Granger Smith has been a touring artist for close to two decades now, and his career has taken him all over the world. Still, between his current headlining tour and a stint opening for Luke Bryan this fall, he tells Billboard that he can’t remember ever being this busy. But he admits that the speed is rather intoxicating. “The past six years have probably been crazier and I have had more things happening than any other group of years in my career."
Smith, whose new record When The Good Guys Win is out today (Oct. 27), admits that there are times he feels guilty for being away from his family. At the same time, he says that he feels like he is a man on a mission -- and when the crowds respond to what he is doing, he knows he’s in the right place. “The stage and the audience never gets old. That’s the reward for working hard, and being away from the family. I know they’re back home, and I start questioning myself, and asking myself if I am being the best husband or father that I can be, or am I being selfish for being out on the road like this. Then, I walk out on stage at a show like that, and I see the reactions of people to the music. Then, I feel the responsibility that I need to be delivering music, and a release -- something to be able to be entertained. Then, it all starts to feel worth it. It’s my calling. When you have a calling, you stick with it through the good and the bad.”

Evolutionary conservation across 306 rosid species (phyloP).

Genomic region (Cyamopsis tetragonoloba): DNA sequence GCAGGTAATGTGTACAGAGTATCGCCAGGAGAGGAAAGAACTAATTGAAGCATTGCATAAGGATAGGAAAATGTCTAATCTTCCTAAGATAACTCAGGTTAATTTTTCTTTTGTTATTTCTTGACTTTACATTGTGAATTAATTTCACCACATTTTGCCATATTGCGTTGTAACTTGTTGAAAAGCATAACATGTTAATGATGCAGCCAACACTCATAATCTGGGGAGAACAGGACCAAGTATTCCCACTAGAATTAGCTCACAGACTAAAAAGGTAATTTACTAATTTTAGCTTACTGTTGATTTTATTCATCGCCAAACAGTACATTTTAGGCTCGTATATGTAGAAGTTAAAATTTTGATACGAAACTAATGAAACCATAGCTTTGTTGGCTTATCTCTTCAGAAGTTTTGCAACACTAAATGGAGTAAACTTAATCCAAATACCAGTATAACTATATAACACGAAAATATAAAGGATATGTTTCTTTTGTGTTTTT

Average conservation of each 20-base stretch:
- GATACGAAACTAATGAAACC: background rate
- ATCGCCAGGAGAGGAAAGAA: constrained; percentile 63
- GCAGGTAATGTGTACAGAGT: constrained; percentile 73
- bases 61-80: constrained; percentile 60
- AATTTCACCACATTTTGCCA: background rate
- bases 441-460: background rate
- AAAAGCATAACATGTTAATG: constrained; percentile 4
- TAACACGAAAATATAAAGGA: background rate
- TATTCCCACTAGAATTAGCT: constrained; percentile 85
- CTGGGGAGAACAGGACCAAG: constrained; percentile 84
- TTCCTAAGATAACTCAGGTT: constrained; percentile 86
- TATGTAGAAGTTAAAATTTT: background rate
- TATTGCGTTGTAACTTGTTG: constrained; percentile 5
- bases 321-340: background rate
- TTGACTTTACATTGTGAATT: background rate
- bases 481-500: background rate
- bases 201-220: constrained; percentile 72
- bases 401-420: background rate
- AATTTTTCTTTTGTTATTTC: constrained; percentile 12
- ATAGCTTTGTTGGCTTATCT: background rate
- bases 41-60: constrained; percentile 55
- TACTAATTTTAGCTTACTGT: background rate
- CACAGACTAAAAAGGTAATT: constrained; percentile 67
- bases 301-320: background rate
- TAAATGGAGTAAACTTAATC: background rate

The album kicks off with “Gimme Something." “That song was the result of something that happened to me where I was in the bus writing with one of my friends, and he said he had just finished something up last week, and was wondering if maybe we could work on the second verse, and maybe tweak the bridge. I asked him to play it. After I heard it, I told him that not only did I not need to touch the song, I also wanted to record it. It was the first time I’ve taken on this responsibility of being the voice of one of the songs that my friends have spent so much time creating.”
In addition to his music, fans can also see his infamous alter ego, “Earl Dibbles, Jr,” as part of CBS’s Inside College Football. He’s done the weekly comedic feature since 2013, and has a blast doing it. “It’s been great to combine two things that I love -- country music and college football. It all started where we decided to go in and make a parody where Earl picks the games depending on which team is more country. It only took us one week before CBS called and wanted to run with it. It’s been fantastic.”
“Dibbles” is still very much a part of the Smith brand, though he’s been silent on the Bryan tour. “Earl has been such a part of our live show, but we’re not bringing him on the Luke tour, which is interesting for us. It’s the first time consecutively that I’ve had shows with no Earl. We don’t have enough time on the set. It takes a little more time to introduce and digest Earl than a twenty-minute set, but we’re still having him in the headlining shows. I think it’s neat that Earl has become something that you’re not guaranteed to see every single night.”